Hackintosh is a “hacked” version of macintosh (which is a Operating System designed to work on Apple Inc. System’s like Macbook Pro , Macbook Air, iMac and mac Pro’s.) it is a term used to describe non-Apple machines featuring x86-64 processors that run macOS. Hackintosh machines allow for deeper customization than traditional Mac machines, and oftentimes provide more power per dollar spent. Hackintosh machines can be difficult to install, maintain, or upgrade, however.

That means you’ll need to be comfortable with the idea of building your own machine and providing your own technical support when you run into problems. While this can be a little bit of a scary prospect if you’re new to building a hackintosh, it’ll also save you a lot of money while still providing you with an incredibly powerful, fully customizable machine. We’ll also point you to several resources we’ve put together to help you learn everything you need to know about building a computer so you can feel confident on your first time through the entire computer building process. This is not a project for beginners, but it is something that anyone can learn to do.

icking out hardware and building a computer is often the most daunting part of this process. Thankfully, we’re here to do a lot of the work for you! While you can certainly do your own research and pick out compatible parts, we’ve created a large selection of pre-configured systems along with a list of compatible parts for you to build your own.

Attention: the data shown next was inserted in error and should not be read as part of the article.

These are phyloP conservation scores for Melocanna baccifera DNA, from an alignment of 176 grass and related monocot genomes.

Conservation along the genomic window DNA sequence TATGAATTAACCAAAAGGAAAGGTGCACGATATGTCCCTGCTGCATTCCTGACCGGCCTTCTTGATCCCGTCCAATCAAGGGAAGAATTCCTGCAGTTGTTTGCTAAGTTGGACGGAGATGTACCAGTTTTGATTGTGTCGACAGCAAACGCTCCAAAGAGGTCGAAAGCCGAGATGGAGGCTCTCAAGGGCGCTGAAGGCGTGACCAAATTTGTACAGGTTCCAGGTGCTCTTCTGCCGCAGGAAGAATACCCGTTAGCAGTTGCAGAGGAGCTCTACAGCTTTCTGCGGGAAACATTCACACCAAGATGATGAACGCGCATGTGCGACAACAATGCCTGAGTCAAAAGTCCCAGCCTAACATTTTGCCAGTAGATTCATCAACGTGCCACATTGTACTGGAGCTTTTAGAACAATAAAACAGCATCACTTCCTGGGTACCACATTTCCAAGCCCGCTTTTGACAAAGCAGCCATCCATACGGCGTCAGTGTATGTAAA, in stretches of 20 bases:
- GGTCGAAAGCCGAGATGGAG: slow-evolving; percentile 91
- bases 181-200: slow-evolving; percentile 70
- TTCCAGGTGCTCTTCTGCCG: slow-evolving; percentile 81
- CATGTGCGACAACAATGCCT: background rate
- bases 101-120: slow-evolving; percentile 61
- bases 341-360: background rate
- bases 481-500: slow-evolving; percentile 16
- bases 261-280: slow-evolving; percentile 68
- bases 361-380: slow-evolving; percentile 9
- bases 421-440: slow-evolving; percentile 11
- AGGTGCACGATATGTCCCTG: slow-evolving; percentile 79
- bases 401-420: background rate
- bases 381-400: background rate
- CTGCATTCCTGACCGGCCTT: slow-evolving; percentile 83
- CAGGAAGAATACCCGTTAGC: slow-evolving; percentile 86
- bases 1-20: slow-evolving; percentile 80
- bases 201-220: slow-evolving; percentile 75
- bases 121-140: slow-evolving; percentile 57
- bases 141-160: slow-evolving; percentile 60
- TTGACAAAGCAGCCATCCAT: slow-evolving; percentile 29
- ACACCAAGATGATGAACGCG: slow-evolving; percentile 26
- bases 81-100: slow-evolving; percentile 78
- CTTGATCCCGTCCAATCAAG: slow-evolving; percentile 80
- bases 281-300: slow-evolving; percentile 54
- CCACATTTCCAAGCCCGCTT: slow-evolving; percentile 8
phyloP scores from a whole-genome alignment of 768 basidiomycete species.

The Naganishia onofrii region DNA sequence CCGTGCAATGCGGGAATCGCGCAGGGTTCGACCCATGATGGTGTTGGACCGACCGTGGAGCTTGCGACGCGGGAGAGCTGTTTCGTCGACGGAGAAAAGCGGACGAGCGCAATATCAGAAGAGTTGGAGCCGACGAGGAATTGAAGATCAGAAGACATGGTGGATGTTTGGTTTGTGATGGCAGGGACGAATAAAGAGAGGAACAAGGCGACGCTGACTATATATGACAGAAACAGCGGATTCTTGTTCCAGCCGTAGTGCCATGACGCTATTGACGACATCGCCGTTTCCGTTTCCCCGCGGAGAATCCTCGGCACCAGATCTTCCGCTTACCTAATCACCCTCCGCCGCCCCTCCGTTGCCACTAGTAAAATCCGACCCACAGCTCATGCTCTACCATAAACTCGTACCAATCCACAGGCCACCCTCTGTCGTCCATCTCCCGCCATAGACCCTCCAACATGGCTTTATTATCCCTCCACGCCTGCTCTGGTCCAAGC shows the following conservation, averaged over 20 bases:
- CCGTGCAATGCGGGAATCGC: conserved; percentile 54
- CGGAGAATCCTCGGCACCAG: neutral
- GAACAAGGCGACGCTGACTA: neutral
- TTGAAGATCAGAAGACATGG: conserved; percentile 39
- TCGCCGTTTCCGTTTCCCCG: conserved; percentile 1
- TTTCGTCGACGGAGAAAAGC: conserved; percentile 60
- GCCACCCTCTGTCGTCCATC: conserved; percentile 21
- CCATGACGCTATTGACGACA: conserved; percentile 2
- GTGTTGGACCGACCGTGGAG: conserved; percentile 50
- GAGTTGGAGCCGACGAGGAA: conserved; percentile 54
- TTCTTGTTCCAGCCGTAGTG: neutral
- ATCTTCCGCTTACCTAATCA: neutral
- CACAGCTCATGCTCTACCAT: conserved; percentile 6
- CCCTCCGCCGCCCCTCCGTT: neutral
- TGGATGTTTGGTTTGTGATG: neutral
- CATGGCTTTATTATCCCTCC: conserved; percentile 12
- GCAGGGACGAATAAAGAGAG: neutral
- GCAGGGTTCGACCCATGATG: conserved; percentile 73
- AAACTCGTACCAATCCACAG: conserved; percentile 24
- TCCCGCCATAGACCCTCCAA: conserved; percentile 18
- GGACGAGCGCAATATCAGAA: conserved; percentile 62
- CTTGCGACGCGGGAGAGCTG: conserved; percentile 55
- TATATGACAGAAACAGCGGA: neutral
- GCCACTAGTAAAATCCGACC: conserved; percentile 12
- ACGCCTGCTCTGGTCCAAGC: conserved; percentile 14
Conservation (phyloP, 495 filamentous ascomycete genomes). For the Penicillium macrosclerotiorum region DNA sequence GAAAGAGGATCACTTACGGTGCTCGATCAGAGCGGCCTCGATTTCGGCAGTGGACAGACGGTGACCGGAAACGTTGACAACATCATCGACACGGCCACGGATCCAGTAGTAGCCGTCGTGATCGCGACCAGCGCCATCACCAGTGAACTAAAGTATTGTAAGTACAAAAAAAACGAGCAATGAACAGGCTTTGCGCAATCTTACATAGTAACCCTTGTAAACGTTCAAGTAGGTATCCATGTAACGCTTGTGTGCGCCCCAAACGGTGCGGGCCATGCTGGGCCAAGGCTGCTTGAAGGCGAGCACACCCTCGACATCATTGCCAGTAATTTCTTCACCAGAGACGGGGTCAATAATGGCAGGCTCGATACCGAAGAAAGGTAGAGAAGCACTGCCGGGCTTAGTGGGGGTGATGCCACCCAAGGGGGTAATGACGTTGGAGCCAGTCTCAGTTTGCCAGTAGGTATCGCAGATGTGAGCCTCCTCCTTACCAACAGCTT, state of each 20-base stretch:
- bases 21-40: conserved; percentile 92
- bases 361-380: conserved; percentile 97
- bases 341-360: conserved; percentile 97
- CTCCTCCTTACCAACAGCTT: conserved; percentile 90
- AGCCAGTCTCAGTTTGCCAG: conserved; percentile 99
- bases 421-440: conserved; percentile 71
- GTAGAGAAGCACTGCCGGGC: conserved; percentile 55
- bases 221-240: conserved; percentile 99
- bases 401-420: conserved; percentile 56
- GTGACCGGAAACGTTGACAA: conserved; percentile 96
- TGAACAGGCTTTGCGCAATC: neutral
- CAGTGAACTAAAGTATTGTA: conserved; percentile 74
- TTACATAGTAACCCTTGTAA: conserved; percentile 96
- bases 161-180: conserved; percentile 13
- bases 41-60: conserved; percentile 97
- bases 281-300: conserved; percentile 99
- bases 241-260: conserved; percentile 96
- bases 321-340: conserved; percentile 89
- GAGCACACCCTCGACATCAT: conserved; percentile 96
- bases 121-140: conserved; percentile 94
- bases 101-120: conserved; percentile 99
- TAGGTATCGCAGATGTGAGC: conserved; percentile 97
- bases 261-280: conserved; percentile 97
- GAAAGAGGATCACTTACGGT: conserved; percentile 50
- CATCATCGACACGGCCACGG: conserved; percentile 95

Our list of builds includes the following types of machines:

  • CustoMac Mini: a barebones Mac Mini clone in a shoebox-sized case.
  • CustoMac Mini Deluxe: A larger, but still below-average sized computer with some significant power behind it.
  • CustoMac mATX: A mid-sized build with a quad-core CPU, maxed out RAM, and lots of expandability.
  • CustoMac Budget ATX: A powerful desktop build with budget-minded parts and no graphics card.
  • CustoMac Pro: A full-sized build with a quad-core CPU, maxed out RAM, and lots of expandability.

Alternatively, you can check out our list of individual components and build your own custom system. The components listed in our database aren’t the only ones that work, but based on our research they’re the easiest and best supported options. Use our Buyer’s Guide as a shopping list or as a jumping off point for further customization.

Once you have your hardware you’re going to need to assemble it into a working computer. We have an entire night school course on computer building, but this specific lesson will walk you through how to build your first computer. Follow it diligently, read your motherboard and case manuals closely, and you should have a functional machine in no time.

We’ll Publish Guide very Soon Stay Tuned.


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